Live performances at a local Chick Fil A provide opportunities for Using Adversity and Investment in Loss. The experience of playing in front of an audience gives McCartney’s students the opportunity to practice channeling heightened emotions into higher levels of performance. They have also begun to look at the feedback they have received from these performances to explore how they can continue to improve and grow as musicians.
“One thing that really hit me in The Art of Learning was the idea of finding your inner rest, and creating a series of habits to unlock that rest,” McCartney explained. “I really like this idea of knowing yourself so well, and finding a way to maximize your time when you need to, that you can access calmness in any moment. This is something I hope to teach my students.”
The Wuwei Princeton Academy (for SuperKids!) offers an intensive curriculum in Tai Chi, mindfulness, and optimal performance to help children (grades 2 – 6) thrive. Founder and teacher, Mackenzie Hawkins, had been indirectly incorporating TAOL themes into her classes and wanted to begin teaching the themes directly to the young students who had been studying Tai Chi with her for the past three years. She hoped the themes would facilitate her students’ deeper investigation of how and what they were learning in Tai Chi. The Art of Learning Project’s vision—“When children explore how they learn they become empowered…”—became the main objective for their 12-week semester.
This required teaching TAOL themes directly to young children who were too young to learn them from reading and discussing The Art of Learning book itself. At the same time, Mackenzie didn’t want to teach TAOL themes without, as she said, “the sense of how this one person [Josh Waitzkin] is exploring all of this and taking all of this on. I would like to share that sense with my young students somehow because that’s the role model that helps it feel so real and interconnected.”
Mackenzie used short quotes from the book and The Art of Learning Project website for some of the themes and also wrote 8 short “Josh Stories,” illustrating themes from The Art of Learning book, which the young children could easily read and discuss in class. One story in particular (“The Boy Who Hadn’t Lost in a Year”) had an immediate impact on several of the students, enabling them to take on harder challenges with less stress. Mackenzie wrote after class that day, “As a teacher, I just can’t tell you how grateful I am for this.” She joked that Waitzkin’s stories should come with a caution label: May impact lives!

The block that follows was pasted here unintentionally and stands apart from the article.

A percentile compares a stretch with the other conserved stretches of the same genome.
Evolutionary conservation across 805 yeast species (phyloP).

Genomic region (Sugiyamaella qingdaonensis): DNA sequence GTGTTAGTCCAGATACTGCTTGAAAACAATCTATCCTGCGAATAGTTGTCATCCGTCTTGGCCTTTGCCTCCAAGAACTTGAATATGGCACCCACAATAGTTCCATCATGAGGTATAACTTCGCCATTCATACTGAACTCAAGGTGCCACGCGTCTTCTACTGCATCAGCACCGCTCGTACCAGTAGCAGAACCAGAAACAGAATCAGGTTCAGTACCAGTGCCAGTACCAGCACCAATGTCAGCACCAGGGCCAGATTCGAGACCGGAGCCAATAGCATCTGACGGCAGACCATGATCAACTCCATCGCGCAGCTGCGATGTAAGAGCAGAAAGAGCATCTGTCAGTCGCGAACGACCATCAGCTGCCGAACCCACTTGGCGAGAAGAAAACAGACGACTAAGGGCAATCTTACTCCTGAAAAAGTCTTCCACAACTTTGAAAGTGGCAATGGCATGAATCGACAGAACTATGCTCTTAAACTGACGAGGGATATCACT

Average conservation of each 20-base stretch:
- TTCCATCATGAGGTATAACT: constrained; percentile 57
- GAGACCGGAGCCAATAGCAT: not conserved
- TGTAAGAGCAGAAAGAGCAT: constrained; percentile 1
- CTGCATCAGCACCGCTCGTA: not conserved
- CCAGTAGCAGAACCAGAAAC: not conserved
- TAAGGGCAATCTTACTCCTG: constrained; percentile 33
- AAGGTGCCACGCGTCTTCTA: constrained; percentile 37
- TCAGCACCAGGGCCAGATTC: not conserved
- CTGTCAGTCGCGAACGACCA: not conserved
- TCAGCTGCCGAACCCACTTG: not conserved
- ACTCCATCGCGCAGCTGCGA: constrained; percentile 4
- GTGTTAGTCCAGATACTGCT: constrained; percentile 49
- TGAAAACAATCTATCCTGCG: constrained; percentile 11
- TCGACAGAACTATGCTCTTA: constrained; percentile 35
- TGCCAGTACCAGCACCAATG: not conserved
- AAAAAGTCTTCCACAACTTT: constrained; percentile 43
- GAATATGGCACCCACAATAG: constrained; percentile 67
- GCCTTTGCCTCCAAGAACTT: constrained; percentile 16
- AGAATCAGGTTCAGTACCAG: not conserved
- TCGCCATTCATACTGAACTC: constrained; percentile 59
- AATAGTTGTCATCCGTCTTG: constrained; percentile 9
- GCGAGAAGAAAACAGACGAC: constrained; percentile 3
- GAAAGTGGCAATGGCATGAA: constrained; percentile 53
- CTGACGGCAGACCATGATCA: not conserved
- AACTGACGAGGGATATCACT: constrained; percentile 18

To further make TAOL themes more accessible for younger children, Mackenzie gave the learning themes more immediately descriptive names with easier words for kids, as well as linked them to visual cards (and stickers) based on the icons from The Art of Learning Project website. (Mackenzie created a Carving our Path PDF to give an overview of how she adapted the theme names and grouped them into three categories: Guiding, Discovering, and Applying. There are also PDFs of TAOL theme cards with the original names in the Tools for Educators and Coaches section of our website.)
For the first half of the semester, the children practiced and learned Tai Chi, using the challenges and reflections built into their SuperKid Game to explore their own learning through TAOL themes. During the second half of the semester, the children were given the challenge of designing their own Tai Chi independent practice plans based on TAOL themes, executing these plans in 10-15 minute practice sessions, and journaling about their experience. Mackenzie was thrilled with how the themes gave students both freedom and structure as learners because students could practice any aspect of Tai Chi they wanted to—in any way they wanted to—while using TAOL themes in doing so. With their heightened engagement and sense of self-reliance, the children naturally deepened their practice of Tai Chi during these independent practice sessions. Mackenzie wrote, “I can’t teach kids this ‘from the outside.’ Only when SuperKids are empowered as ‘captains’ of their own learning experience can they learn at this level.” (Throughout the semester, Mackenzie wrote in-depth parent emails describing the journey she and her students took together, including many samples of student work and comments. You can find her Wuwei Princeton Parent Emails – TAOL here.)
To “bring it all together” as a capstone project for the semester, the children could pick any skill that they wanted to get better at, such as playing a sport or musical instrument, and use TAOL themes to design, execute, and journal 12 independent practice sessions over 4 weeks in order to be awarded the Declaration of Independent Learner Badge.
In the final weeks, the children also prepared to host their Being Your Best Summit where they would have Q&A about learning with a very special guest, jazz musician Rudresh Mahanthappa. Through the lens of TAOL themes, the children read transcripts of Mahanthappa’s insights into how he excels as a jazz improviser and composer. Mackenzie reported that the children loved making “webs of connections” between the themes and would eagerly discuss how interrelated they are with each other. The children each gave BestX Talks (their own version of Tedx Talks) at their Being Your Best Summit, and one of the children’s speeches is featured in the Learning Journal Blog post “A Real Learner”. Another student’s “webs of learning connections” and TAOL insight notes are available under Student Work.